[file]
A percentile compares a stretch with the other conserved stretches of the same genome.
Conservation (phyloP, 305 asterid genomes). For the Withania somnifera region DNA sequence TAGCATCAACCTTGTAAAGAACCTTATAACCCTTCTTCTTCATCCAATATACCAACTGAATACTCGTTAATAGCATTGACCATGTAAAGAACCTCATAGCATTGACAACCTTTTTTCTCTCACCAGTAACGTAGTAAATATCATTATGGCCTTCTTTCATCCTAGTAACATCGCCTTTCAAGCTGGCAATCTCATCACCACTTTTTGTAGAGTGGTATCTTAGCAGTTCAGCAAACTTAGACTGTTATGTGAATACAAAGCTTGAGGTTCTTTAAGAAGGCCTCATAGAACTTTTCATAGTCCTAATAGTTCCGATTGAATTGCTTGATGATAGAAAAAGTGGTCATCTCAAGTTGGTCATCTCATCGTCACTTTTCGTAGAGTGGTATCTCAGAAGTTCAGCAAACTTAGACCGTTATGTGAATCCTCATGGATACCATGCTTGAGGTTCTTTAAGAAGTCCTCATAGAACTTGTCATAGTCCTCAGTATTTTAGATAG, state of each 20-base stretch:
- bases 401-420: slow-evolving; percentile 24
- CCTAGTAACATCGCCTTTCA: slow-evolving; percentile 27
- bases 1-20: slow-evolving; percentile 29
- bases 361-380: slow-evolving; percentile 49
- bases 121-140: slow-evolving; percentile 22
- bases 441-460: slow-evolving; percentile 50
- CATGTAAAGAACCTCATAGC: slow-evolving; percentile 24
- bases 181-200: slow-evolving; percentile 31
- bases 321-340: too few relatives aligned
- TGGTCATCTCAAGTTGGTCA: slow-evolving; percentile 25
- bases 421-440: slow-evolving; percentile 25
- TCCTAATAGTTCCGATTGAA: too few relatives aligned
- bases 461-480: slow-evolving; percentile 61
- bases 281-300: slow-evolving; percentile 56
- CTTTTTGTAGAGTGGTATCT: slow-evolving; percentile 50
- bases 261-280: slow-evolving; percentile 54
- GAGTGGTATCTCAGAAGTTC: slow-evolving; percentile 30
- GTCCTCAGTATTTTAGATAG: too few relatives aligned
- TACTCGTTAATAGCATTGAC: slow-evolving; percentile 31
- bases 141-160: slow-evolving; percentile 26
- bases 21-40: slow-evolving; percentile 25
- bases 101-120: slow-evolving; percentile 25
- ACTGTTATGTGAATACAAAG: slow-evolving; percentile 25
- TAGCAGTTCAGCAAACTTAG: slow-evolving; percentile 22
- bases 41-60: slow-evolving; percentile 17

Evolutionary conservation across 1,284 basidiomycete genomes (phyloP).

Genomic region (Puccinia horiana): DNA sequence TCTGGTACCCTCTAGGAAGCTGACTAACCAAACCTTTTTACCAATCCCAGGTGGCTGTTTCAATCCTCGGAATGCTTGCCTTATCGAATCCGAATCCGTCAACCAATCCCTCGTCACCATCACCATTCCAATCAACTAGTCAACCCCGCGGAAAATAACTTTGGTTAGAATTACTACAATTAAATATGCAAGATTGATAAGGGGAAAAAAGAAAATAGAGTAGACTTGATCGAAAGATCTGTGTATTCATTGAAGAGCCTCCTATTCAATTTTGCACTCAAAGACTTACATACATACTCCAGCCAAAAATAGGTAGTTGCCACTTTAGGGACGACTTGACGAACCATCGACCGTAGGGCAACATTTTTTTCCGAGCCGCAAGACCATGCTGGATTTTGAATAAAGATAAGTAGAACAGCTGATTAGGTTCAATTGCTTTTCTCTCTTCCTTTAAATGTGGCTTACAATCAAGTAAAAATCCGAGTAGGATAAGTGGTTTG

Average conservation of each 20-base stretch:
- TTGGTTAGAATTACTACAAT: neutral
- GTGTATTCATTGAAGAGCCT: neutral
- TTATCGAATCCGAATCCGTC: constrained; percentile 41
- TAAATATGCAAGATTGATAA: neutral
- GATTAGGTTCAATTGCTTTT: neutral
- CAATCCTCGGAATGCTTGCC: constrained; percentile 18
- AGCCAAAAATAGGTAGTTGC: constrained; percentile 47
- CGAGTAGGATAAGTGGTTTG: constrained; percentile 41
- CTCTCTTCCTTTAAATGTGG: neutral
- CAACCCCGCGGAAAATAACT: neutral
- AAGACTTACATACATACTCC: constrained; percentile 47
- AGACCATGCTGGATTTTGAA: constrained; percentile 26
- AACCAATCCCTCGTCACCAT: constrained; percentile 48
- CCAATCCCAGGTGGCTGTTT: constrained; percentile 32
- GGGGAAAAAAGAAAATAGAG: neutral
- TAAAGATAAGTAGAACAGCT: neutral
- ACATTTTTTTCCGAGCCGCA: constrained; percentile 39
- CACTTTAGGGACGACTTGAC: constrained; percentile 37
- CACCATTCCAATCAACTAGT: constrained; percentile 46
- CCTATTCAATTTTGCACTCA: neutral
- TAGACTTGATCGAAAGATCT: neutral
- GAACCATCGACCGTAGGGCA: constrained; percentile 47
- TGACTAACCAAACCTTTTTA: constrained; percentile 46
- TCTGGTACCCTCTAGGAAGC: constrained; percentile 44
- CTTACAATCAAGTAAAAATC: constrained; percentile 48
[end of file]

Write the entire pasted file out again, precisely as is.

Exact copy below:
A percentile compares a stretch with the other conserved stretches of the same genome.
Conservation (phyloP, 305 asterid genomes). For the Withania somnifera region DNA sequence TAGCATCAACCTTGTAAAGAACCTTATAACCCTTCTTCTTCATCCAATATACCAACTGAATACTCGTTAATAGCATTGACCATGTAAAGAACCTCATAGCATTGACAACCTTTTTTCTCTCACCAGTAACGTAGTAAATATCATTATGGCCTTCTTTCATCCTAGTAACATCGCCTTTCAAGCTGGCAATCTCATCACCACTTTTTGTAGAGTGGTATCTTAGCAGTTCAGCAAACTTAGACTGTTATGTGAATACAAAGCTTGAGGTTCTTTAAGAAGGCCTCATAGAACTTTTCATAGTCCTAATAGTTCCGATTGAATTGCTTGATGATAGAAAAAGTGGTCATCTCAAGTTGGTCATCTCATCGTCACTTTTCGTAGAGTGGTATCTCAGAAGTTCAGCAAACTTAGACCGTTATGTGAATCCTCATGGATACCATGCTTGAGGTTCTTTAAGAAGTCCTCATAGAACTTGTCATAGTCCTCAGTATTTTAGATAG, state of each 20-base stretch:
- bases 401-420: slow-evolving; percentile 24
- CCTAGTAACATCGCCTTTCA: slow-evolving; percentile 27
- bases 1-20: slow-evolving; percentile 29
- bases 361-380: slow-evolving; percentile 49
- bases 121-140: slow-evolving; percentile 22
- bases 441-460: slow-evolving; percentile 50
- CATGTAAAGAACCTCATAGC: slow-evolving; percentile 24
- bases 181-200: slow-evolving; percentile 31
- bases 321-340: too few relatives aligned
- TGGTCATCTCAAGTTGGTCA: slow-evolving; percentile 25
- bases 421-440: slow-evolving; percentile 25
- TCCTAATAGTTCCGATTGAA: too few relatives aligned
- bases 461-480: slow-evolving; percentile 61
- bases 281-300: slow-evolving; percentile 56
- CTTTTTGTAGAGTGGTATCT: slow-evolving; percentile 50
- bases 261-280: slow-evolving; percentile 54
- GAGTGGTATCTCAGAAGTTC: slow-evolving; percentile 30
- GTCCTCAGTATTTTAGATAG: too few relatives aligned
- TACTCGTTAATAGCATTGAC: slow-evolving; percentile 31
- bases 141-160: slow-evolving; percentile 26
- bases 21-40: slow-evolving; percentile 25
- bases 101-120: slow-evolving; percentile 25
- ACTGTTATGTGAATACAAAG: slow-evolving; percentile 25
- TAGCAGTTCAGCAAACTTAG: slow-evolving; percentile 22
- bases 41-60: slow-evolving; percentile 17

Evolutionary conservation across 1,284 basidiomycete genomes (phyloP).

Genomic region (Puccinia horiana): DNA sequence TCTGGTACCCTCTAGGAAGCTGACTAACCAAACCTTTTTACCAATCCCAGGTGGCTGTTTCAATCCTCGGAATGCTTGCCTTATCGAATCCGAATCCGTCAACCAATCCCTCGTCACCATCACCATTCCAATCAACTAGTCAACCCCGCGGAAAATAACTTTGGTTAGAATTACTACAATTAAATATGCAAGATTGATAAGGGGAAAAAAGAAAATAGAGTAGACTTGATCGAAAGATCTGTGTATTCATTGAAGAGCCTCCTATTCAATTTTGCACTCAAAGACTTACATACATACTCCAGCCAAAAATAGGTAGTTGCCACTTTAGGGACGACTTGACGAACCATCGACCGTAGGGCAACATTTTTTTCCGAGCCGCAAGACCATGCTGGATTTTGAATAAAGATAAGTAGAACAGCTGATTAGGTTCAATTGCTTTTCTCTCTTCCTTTAAATGTGGCTTACAATCAAGTAAAAATCCGAGTAGGATAAGTGGTTTG

Average conservation of each 20-base stretch:
- TTGGTTAGAATTACTACAAT: neutral
- GTGTATTCATTGAAGAGCCT: neutral
- TTATCGAATCCGAATCCGTC: constrained; percentile 41
- TAAATATGCAAGATTGATAA: neutral
- GATTAGGTTCAATTGCTTTT: neutral
- CAATCCTCGGAATGCTTGCC: constrained; percentile 18
- AGCCAAAAATAGGTAGTTGC: constrained; percentile 47
- CGAGTAGGATAAGTGGTTTG: constrained; percentile 41
- CTCTCTTCCTTTAAATGTGG: neutral
- CAACCCCGCGGAAAATAACT: neutral
- AAGACTTACATACATACTCC: constrained; percentile 47
- AGACCATGCTGGATTTTGAA: constrained; percentile 26
- AACCAATCCCTCGTCACCAT: constrained; percentile 48
- CCAATCCCAGGTGGCTGTTT: constrained; percentile 32
- GGGGAAAAAAGAAAATAGAG: neutral
- TAAAGATAAGTAGAACAGCT: neutral
- ACATTTTTTTCCGAGCCGCA: constrained; percentile 39
- CACTTTAGGGACGACTTGAC: constrained; percentile 37
- CACCATTCCAATCAACTAGT: constrained; percentile 46
- CCTATTCAATTTTGCACTCA: neutral
- TAGACTTGATCGAAAGATCT: neutral
- GAACCATCGACCGTAGGGCA: constrained; percentile 47
- TGACTAACCAAACCTTTTTA: constrained; percentile 46
- TCTGGTACCCTCTAGGAAGC: constrained; percentile 44
- CTTACAATCAAGTAAAAATC: constrained; percentile 48